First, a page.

If your business is like most, it relies heavily on brand recognition to attract new customers and develop the consumer loyalty required to sustain long-term and profitable growth. In short, your name matters, and if a competitor begins using your name (or something very similar to it) to cut into your business, you are right to be considering legal action to protect your investment in your brand's development.
This is the world of trademark infringement. In legal terms, a trademark is "any word, name, symbol, or design . . . used in commerce to identify and distinguish the goods of one manufacturer or seller from those of another and to indicate the source of the goods." Apple, Samsung, Google, Twitter, Coca-Cola - these are all trademarks that are protected under federal law.
Understanding Your Company's Trademark Rights
Of course, famous brands like these are not the only ones that are protected. Any individual or company can adopt and register a trademark, and even local shops and small businesses can have a legitimate interest in securing exclusive trademark rights. In fact, as a small business, securing (and enforcing) trademark rights can be critical, since infringement by a direct competitor with deep pockets or a savvy marketing plan could easily lead your customer base astray.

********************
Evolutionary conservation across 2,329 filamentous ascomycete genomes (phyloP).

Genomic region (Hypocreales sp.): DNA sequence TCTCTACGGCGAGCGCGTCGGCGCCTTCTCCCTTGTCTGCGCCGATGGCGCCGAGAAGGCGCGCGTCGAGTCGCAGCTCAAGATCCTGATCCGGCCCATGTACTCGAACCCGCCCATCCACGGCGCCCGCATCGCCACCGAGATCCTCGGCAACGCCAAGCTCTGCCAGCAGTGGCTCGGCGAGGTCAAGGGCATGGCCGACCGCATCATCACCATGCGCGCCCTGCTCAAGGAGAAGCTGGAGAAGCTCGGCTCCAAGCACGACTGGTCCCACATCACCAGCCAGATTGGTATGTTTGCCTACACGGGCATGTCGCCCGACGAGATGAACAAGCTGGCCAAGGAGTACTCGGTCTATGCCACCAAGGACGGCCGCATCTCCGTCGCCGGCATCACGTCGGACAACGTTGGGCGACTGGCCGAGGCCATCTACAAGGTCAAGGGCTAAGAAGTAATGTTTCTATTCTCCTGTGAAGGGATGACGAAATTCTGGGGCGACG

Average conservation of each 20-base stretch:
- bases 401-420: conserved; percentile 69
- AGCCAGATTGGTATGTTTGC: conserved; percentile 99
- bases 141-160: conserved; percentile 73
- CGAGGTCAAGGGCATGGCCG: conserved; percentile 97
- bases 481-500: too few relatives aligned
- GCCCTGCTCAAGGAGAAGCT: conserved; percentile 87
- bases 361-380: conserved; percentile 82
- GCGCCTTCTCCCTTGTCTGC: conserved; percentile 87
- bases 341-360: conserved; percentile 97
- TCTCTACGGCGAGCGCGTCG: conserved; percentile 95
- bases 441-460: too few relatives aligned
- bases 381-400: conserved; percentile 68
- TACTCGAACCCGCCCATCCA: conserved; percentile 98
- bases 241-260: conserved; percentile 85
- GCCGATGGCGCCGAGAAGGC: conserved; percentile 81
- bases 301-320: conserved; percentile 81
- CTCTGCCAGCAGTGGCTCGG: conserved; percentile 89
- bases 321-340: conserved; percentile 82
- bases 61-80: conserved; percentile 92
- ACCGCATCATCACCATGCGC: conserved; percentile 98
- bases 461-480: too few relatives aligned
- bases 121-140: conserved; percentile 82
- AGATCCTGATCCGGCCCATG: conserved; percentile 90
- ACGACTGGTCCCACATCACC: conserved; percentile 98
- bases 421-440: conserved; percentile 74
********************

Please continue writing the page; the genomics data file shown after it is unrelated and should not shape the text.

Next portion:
Importantly, if you use a brand name or logo in the marketplace (and you are not infringing someone else's rights), you have protectable trademark rights even if you have not registered your company's trademark with the U.S. Patent and Trademark Office (USPTO). While USPTO registration affords several key benefits, it is not a requirement to file a claim for trademark infringement.
Trademark Infringement: A "Likelihood of Confusion"
In trademark infringement litigation, the question is whether one company (the "junior" trademark user) has created a likelihood of confusion in the marketplace by using a trademark that is "confusingly similar" to a "senior" owner's trademark. The courts examine a number of different factors in assessing whether there is a likelihood of confusion, including:
- The strength of the senior user's trademark
- The proximity (similarity or relatedness) of the senior and junior users' products or services
- The likelihood that either user will expand into the other's product or service lines
- The senior and junior users' respective marketing channels
- The similarity of the trademarks in question
- The types of products or services sold under the trademarks and the degree of sophistication among relevant consumers
- The junior user's intent in selecting its mark (i.e. did it intend to profit from the senior user's brand recognition)
- Any evidence of actual confusion
Infringement can quickly cause significant harm to a trademark owner's market position and goodwill, and the law accounts for this by providing for preliminary injunctive relief in appropriate circumstances. If you believe that a competing business may be infringing your company's trademark, taking action quickly can be critical to protecting your rights and limiting the negative consequences for your business.
Speak with a Business Litigation Attorney at Michael L. Feinstein, P.A.
With offices in Fort Lauderdale, Michael L. Feinstein, P.A. represents businesses throughout South Florida in trademark infringement litigation. To discuss your case with one of our attorneys, call (954) 767-9662 or request a consultation online today.